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Extremely Loud and Incredibly Close by Jonathan Safran Foer
Ready for Anything: 52 Productivity Principles for Work & Life
The No A****** Rule: Building a Civilized Workplace and Surviving One That Isn't
Go Put Your Strengths to Work: 6 Powerful Steps to Achieve Outstanding Performance
Winning: The Answers - Confronting 74 of the Toughest Questions in Business Today
Know How: The 8 skills that separate people who perform from those who don't
Made To Stick: Why Some Ideas Survive and Others Die
Blink: The Power of Thinking without Thinking
The Five Dysfunctions of a Team: A Leadership Fable
The Power of Nice: How to Conquer the Business World with Kindness
iWoz: From Computer Geek to Cult Icon: How I Invented the Personal Computer, Co-Founded Apple, and Had Fun Doing It
An Inconvenient Truth
The Daily Show with Jon Stewart Presents America (The Book): A Citizen's Guide to Democracy Inaction
Tough Choices: A Memoir
A Hand to Guide Me
Secrets of the Millionaire Mind
Rich Dad, Poor Dad
Teacher man: A Memoir
Cat O'Nine Tales
Partners in crime
Marley and Me
The World Is Flat
Screw it, let's do it
Phishing : Cutting the Identity Theft Line
Manager's Guide to the Sarbanes Oxley Act
Security and Usability
Great Age Guides
Seeing What's Next
Blue Ocean Strategy
Follow This Path
The GE Work-out: How to Implement GE's Revolutionary Method for Busting Bureaucracy and Attacking Organizational Problems-Fast!
Sack The CEO
Competing for the Future
The 80/20 Principle: The Secret to Success by Achieving More with Less
Bringing out the best in people
A Practical Guide to Easing Tension and Conquering Stress
Working relationships : The simple truth about getting along with friends and foes at work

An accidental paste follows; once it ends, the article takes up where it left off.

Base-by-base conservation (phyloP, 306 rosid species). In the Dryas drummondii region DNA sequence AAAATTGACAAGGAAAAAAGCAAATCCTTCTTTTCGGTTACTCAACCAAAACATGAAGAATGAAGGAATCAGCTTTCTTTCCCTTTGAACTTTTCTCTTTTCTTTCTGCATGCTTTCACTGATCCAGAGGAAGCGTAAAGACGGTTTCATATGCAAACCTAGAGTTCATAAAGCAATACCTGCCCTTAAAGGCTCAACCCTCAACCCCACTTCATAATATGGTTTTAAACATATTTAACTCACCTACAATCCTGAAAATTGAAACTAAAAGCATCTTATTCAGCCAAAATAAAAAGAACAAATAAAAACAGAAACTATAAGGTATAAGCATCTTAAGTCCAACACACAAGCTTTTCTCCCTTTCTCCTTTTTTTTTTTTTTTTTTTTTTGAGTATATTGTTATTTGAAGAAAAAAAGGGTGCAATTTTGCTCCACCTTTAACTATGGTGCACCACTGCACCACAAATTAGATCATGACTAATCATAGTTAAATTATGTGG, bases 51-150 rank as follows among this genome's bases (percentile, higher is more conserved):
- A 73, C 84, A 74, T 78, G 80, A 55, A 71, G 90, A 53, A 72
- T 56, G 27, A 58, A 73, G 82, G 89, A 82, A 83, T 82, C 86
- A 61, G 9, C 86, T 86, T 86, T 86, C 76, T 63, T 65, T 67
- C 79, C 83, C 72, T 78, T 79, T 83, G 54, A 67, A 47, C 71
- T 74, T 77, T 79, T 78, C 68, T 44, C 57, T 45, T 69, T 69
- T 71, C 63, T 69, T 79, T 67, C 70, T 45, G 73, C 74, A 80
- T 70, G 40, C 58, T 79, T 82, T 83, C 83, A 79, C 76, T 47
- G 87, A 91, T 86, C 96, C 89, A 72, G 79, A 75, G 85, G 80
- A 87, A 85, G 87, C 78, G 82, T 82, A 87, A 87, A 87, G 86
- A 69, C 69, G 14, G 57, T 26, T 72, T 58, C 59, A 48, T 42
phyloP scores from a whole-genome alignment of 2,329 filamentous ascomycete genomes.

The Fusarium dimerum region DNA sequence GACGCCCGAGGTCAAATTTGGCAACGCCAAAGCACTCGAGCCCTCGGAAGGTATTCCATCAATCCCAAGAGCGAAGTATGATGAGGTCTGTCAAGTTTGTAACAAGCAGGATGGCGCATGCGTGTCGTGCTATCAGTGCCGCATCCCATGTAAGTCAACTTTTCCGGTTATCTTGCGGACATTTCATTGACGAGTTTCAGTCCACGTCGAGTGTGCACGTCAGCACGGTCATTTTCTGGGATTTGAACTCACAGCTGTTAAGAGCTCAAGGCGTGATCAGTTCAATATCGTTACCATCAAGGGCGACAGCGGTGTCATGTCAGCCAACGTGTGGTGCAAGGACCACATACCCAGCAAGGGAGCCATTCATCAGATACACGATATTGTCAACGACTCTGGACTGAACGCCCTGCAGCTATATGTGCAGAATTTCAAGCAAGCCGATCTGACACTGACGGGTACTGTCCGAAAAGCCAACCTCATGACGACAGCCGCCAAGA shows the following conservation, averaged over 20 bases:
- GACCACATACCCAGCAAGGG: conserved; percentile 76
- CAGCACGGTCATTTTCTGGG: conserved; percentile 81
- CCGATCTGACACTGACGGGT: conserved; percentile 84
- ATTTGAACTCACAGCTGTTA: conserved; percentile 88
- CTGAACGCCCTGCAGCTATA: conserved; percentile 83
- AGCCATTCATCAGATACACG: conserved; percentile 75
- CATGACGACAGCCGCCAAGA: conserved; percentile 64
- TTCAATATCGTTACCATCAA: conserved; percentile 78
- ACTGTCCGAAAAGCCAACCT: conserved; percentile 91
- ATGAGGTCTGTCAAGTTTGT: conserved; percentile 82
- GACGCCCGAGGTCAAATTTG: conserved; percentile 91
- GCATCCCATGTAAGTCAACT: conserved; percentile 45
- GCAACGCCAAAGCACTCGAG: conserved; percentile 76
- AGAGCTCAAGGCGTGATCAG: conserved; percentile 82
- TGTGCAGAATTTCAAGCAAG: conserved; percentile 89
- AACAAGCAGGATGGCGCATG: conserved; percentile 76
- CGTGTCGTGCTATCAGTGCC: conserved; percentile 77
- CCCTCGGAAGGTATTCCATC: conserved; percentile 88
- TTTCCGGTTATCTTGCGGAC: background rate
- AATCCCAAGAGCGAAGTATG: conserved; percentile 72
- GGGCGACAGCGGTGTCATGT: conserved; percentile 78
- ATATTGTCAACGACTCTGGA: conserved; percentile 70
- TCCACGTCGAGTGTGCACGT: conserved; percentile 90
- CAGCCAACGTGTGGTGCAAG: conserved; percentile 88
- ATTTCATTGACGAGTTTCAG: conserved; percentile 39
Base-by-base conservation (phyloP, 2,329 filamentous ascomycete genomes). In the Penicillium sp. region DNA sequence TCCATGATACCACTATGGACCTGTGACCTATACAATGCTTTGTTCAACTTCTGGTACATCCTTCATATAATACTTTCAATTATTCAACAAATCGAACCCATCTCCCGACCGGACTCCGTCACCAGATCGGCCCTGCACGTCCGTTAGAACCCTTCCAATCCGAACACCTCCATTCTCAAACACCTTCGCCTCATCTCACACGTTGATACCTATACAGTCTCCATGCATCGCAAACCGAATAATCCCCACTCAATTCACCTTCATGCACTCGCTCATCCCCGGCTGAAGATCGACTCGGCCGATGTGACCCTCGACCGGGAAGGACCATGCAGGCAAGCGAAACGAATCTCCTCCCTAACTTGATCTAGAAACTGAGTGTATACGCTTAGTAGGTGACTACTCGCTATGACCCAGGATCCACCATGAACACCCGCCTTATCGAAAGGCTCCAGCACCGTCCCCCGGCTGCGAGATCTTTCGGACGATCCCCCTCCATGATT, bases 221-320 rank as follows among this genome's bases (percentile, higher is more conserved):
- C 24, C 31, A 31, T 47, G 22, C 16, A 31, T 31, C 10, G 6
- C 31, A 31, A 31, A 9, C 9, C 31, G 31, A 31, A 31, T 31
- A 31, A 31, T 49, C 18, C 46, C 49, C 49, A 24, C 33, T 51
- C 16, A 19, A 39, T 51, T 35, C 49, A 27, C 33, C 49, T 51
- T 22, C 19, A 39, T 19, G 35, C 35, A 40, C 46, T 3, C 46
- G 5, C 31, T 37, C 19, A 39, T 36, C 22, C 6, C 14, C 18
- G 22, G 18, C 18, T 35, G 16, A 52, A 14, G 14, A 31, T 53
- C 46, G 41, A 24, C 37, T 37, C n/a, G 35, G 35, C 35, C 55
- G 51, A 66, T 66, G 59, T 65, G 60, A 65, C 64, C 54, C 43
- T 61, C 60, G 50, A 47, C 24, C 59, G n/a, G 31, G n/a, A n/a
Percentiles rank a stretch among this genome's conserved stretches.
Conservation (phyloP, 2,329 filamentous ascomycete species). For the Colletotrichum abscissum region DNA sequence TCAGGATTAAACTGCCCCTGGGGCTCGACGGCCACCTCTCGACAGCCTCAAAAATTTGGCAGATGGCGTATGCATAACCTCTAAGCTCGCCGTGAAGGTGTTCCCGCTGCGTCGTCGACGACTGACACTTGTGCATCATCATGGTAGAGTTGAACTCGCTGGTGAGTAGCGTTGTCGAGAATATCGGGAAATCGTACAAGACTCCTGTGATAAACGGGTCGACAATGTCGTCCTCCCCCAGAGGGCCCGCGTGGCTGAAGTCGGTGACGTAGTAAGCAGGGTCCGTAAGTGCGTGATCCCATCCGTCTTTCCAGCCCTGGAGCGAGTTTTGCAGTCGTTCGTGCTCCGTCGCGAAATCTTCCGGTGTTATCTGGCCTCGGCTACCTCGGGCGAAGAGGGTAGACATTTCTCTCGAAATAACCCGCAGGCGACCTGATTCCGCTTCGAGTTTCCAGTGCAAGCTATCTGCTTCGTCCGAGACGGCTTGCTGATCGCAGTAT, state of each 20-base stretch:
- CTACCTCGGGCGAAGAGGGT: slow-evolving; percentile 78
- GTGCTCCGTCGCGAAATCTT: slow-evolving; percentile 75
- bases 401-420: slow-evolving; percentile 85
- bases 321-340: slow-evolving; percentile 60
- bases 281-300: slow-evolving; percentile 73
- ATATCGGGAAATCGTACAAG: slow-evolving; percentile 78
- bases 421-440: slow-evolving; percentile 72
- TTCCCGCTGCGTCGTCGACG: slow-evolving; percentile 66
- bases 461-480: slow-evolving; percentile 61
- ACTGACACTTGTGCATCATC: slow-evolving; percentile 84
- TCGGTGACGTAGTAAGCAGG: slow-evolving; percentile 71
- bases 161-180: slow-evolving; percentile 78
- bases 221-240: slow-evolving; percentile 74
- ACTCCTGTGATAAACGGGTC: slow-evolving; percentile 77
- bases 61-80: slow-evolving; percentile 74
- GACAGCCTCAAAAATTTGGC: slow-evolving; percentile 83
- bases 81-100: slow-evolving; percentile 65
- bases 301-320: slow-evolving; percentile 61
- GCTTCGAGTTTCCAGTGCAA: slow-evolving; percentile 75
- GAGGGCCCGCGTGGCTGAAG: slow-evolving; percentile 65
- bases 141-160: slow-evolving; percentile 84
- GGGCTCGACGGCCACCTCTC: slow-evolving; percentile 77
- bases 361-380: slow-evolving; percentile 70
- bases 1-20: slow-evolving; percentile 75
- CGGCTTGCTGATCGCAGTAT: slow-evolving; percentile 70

101 Great Answers to the Toughest Interview Questions
Good to Great: Why Some Companies Make the Leap.. and Others Don't
Competitive Advantage (The profitability differentiator)
Competing for the Future (Blueprint for the future)
Digital Capital
Pipe Dreams (Greed, Ego and Death of Enron)
A Good Hard Kick in the Ass (New rules of business)
What the CEO Wants You to Know (Explicating the building blocks of business)
It's Not the Big that Eat the Small...It's the Fast that Eat the Slow (Reaffirms credo of Business@the speed of thought)
My Forbidden Face by Latifa (Tragedy of women in Taliban's reign of terror)
Big Brands Big Trouble (Jack Trout studies common mistakes of big brands)
No Logo (Crusade that announced death on the brand bullies)
My Pedagogic Creed (John Dewey's famous declaration concerning education)
Lexus and the Olive Tree (Anti-globalization is a search for the Sixties high)
A woman is made not born (Beauvoir's radical statement led to the second feminist movement)
Against Method(Outline of an anarchistic theory of science)
The Structure of Scientific Revolutions (A paradigmatic work that changed the history of science forever)
The Dilbert Future
(Scott Adams applies his trenchant wit to forecast life in 21st century)
Swimming Across
(Intel chairman Andy Grove's journey to freedom)
Dot Bomb (A juicy insider account of the cyber madness of the Nineties)
Jack: Straight from the Gut (The global industrial titan paints a word picture of his self)
Next: The Future Just Happened (A mordantly funny exploration of the brave new world spawned by the Internet)
The Anatomy of Buzz (A groundbreaking guide to creating word-of-mouth magic that cuts through skepticism and information overload of today's consumers)
Rebel Code (A high-velocity chronicle of the open-source transformation taking place in the tech world)